T he beginning of a new school year has us thinking about old yearbooks.
Turns out New Haven is the birthplace of the college yearbook in America. The still-going Yale Banner points to its first edition in 1842, when it converted from a newspaper to “a listing of college enrollment statistics and societal membership,” as the earliest example in America. Other sources, like Scholastic Journalism by C. Dow Tate and Sherri A. Taylor, claim Yale published the first college yearbook in 1806.
Either way, New Haven’s right there, and some 20 years after the first Banner, kicking off a tradition that would continue for another 90, New Haven began publishing annual “City Year Books” in the 1860s. They too contained statistics—tables and tables and pages and pages of them. The point of each book was to collect in one place the various reports summarizing the activities of city government. It was a document by the government for the government, a deep “state of the union” assessment meant to help mayors and alders do their thing.
There were no “Most Likely to Succeed” or “Most Spirited” awards handed out for those year books, nor were there nostalgic yet forward-looking personal messages scrawled inside the front and back covers. But there were superlatives of a different nature, with plenty of notes about the past and expressions of hope for the future.
In the 1864 edition, the Chief Engineer of the fire department, Chas. W. Allen, proudly reported that “there have been but three false alarms in the past year” out of 13 alarms total, and put in a request for the installation of 30 additional fire hydrants throughout the city. He also warned of “disastrous Fires” should the city fail to update its “Fire Limits,” or fire code, relating to new construction. Noting that the standards hadn’t been altered in 49 years and that the population had increased fivefold in the interim, he believed “every thoughtful citizen” (emphasis his) should realize that an update was needed.
In the 1899 edition, police superintendent James Wrinn reported that “this City is quite clear of almost all forms of gambling,” and that the remainder “is conducted so adroitly… on account of the vigilance displayed by the police,” that it had become “very difficult to catch [gamblers] in the act.” He also expressed the hope that “the managers of the Fair Haven and Westville Railroad Company [sic] will follow the good example set them by the Winchester Avenue Company,” by allowing police officers to ride their lines free of charge.
In the 1934 year book, mayor John W. Murphy reported to the city’s Board of Alders “the accomplishment of finishing the year with a surplus” of $113,286.36, which “required a daily struggle throughout the year to collect taxes and resist pleas frequently made for additional spending.” Among a long list of recommendations, he expressed support for “increased recreational facilities for our people,” casting them as “necessary” given the “increase of leisure time at the disposal of the working people,” even in the depths of the Great Depression.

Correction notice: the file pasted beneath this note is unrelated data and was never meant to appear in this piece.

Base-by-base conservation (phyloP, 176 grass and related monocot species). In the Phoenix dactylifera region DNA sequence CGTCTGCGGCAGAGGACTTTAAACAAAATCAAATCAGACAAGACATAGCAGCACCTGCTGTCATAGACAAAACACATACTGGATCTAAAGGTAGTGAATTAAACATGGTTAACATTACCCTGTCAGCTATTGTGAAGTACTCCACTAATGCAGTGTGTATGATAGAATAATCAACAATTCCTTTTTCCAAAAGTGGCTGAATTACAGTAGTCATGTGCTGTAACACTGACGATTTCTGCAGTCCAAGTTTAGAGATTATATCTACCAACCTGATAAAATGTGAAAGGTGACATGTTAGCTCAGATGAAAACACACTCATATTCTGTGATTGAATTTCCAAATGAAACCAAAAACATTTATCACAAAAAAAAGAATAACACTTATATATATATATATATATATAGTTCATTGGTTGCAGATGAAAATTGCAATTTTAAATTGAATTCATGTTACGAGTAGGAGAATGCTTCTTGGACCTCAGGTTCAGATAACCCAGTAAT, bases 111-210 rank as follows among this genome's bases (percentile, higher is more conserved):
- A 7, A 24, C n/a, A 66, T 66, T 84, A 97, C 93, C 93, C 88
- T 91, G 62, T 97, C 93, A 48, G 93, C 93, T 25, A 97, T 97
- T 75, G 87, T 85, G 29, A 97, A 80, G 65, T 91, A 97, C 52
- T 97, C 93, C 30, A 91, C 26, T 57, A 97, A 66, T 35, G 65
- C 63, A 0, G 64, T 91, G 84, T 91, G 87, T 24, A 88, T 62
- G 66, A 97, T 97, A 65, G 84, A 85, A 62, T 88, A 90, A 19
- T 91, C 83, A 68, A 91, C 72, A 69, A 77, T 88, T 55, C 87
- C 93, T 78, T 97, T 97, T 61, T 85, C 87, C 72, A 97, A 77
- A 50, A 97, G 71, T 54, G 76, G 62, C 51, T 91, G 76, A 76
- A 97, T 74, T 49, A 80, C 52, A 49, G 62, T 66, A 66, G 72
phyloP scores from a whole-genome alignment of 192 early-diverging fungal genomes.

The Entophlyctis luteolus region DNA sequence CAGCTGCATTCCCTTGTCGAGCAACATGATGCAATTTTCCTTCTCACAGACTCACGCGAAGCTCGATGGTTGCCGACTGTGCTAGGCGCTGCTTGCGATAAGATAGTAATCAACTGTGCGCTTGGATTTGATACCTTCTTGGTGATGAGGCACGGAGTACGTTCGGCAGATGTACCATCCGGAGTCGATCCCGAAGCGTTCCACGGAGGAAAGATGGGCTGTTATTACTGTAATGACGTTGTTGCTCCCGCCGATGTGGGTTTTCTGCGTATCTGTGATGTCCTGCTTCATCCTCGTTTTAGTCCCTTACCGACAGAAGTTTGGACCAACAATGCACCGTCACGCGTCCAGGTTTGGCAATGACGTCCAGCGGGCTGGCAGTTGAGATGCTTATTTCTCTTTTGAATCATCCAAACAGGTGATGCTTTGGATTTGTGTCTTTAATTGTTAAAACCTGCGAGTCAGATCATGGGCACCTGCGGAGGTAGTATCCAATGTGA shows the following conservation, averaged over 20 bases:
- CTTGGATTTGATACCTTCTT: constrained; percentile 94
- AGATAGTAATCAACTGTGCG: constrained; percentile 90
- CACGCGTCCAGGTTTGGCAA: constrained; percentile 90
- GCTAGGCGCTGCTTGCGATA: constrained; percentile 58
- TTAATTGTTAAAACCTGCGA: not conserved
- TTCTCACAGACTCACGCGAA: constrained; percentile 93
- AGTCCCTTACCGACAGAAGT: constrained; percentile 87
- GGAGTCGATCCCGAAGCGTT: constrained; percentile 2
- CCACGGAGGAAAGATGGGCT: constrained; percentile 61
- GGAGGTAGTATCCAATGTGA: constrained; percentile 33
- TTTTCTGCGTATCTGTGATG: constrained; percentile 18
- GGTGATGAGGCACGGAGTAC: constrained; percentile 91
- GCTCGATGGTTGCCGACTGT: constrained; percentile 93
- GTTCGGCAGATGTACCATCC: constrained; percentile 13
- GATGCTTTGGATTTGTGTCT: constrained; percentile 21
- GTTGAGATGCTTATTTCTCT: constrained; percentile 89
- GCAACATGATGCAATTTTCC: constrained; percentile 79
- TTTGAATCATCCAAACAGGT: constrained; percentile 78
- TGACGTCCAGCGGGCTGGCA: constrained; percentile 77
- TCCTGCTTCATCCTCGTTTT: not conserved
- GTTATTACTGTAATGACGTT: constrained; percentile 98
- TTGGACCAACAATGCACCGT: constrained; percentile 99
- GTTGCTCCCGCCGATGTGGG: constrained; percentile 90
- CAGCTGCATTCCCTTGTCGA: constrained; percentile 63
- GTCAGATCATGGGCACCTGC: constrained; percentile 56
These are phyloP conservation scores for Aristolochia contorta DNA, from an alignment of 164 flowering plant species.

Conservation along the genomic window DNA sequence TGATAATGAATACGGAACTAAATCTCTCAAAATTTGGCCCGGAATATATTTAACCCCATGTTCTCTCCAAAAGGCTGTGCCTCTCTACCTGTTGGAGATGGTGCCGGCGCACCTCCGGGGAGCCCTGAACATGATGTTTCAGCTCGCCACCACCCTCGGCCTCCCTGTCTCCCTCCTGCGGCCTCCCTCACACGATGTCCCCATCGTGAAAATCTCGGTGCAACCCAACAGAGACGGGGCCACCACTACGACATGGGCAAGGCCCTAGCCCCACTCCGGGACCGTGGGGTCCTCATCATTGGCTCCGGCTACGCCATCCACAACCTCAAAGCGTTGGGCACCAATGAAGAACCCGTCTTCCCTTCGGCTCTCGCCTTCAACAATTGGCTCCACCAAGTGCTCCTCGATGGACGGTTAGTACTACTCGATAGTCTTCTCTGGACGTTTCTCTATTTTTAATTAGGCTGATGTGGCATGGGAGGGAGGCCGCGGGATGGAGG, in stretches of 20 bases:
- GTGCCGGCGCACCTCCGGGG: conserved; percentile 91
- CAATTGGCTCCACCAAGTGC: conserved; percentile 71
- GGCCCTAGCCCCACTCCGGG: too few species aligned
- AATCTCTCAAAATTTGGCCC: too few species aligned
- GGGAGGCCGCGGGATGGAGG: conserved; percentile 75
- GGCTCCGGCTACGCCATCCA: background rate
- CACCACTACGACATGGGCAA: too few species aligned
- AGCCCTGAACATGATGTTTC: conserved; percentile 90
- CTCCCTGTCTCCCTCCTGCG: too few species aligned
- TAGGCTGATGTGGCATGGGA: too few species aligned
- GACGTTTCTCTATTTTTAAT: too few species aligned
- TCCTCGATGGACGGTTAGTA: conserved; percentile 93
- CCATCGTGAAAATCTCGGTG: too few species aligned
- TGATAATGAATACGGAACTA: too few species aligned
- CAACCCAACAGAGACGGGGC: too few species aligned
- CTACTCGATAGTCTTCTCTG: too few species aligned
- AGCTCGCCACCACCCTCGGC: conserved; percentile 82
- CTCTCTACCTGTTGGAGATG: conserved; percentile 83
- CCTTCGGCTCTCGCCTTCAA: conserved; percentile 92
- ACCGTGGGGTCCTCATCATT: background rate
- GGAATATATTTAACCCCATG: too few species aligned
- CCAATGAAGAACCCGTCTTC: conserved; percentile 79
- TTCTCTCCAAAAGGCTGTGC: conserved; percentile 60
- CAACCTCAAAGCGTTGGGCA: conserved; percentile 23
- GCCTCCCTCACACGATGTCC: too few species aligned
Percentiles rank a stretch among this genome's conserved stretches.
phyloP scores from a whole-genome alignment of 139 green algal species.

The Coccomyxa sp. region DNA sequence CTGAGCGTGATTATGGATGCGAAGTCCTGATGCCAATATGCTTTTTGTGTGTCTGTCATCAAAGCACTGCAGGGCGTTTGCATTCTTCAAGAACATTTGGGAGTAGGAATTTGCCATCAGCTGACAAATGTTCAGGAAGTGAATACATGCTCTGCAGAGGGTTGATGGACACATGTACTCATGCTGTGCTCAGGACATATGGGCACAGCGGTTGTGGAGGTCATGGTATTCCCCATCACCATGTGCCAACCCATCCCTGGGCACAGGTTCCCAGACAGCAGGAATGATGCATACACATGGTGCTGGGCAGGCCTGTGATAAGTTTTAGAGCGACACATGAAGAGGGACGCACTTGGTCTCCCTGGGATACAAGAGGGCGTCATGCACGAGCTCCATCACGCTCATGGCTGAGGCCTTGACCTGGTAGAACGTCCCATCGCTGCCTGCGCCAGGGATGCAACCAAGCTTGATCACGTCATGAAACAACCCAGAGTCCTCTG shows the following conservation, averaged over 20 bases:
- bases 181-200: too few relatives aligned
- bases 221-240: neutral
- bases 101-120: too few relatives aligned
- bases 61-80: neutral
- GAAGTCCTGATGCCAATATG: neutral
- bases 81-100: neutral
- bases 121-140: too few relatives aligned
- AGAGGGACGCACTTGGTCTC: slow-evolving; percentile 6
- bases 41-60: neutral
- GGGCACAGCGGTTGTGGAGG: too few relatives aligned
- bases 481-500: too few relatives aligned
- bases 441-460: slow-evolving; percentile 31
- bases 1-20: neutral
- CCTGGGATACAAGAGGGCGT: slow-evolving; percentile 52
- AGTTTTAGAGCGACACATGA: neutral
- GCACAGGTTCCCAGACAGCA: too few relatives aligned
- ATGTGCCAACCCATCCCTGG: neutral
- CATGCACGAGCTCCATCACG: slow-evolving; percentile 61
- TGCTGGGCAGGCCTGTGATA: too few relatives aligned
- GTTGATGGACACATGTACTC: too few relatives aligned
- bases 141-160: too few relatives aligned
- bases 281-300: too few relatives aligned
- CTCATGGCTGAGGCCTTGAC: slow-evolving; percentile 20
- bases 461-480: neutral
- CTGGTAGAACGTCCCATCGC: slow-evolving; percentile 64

In the yearbooks we know today, photography takes primacy. But the first photograph to appear in one of the city’s year books was printed in that 1934 edition, towards the back. It was a black-and-white portrait of Mr. Murphy, preceding his formal address to the Board of Alders, and was the only image to appear in the entire book. The next year the publisher pushed the envelope a little further, with more photos, though still in the back. Among them is an image of a rebuilt “Fire Department Apparatus,” shaped like an open-air flatbed truck with ladders and other firefighting equipment stowed in the rear. There’s also a shot of a “bowling green,” full of leisurely sportsmen wearing white shirts and slacks and orbs like oversized bocce balls scattered around a grassy pitch in West Rock. There was also, naturally, another portrait of the mayor.
By 1936, you get the sense that its makers had fully embraced the notion that the year book could be a public-facing, even political, document, and not just a reference material for the city’s governing class. Representational art—a drawing of the city’s skyline from across a river, probably the Quinnipiac—adorns the cover. Meanwhile, no longer relegated to the back of the book, photography appears even before the table of contents, showing the mayor outside a building, perhaps City Hall, during some kind of ceremonious occasion. (Alas, there’s no caption to tell us exactly what it was.)
By the 1952 edition, photos had made it onto the cover itself, and the book was given a rather non-institutional title: “This is New Haven.” Light, thin and staple-bound, it generally skips detailed accounts, favoring broader, quicker overviews of the city’s municipal goings-on. A fine public purpose that once justified tomes and great collective administrative effort was now being met with something resembling a longish pamphlet.
Given that trajectory, perhaps it’s no shock that—as far as we could dig up, anyway—the 1952 edition was the last one the city ever produced. For New Haven, it seems, the years of the year book had come to a close.
Written and photographed by Dan Mims. Image depicts four of the many city year books housed in the local history room of the main Ives library.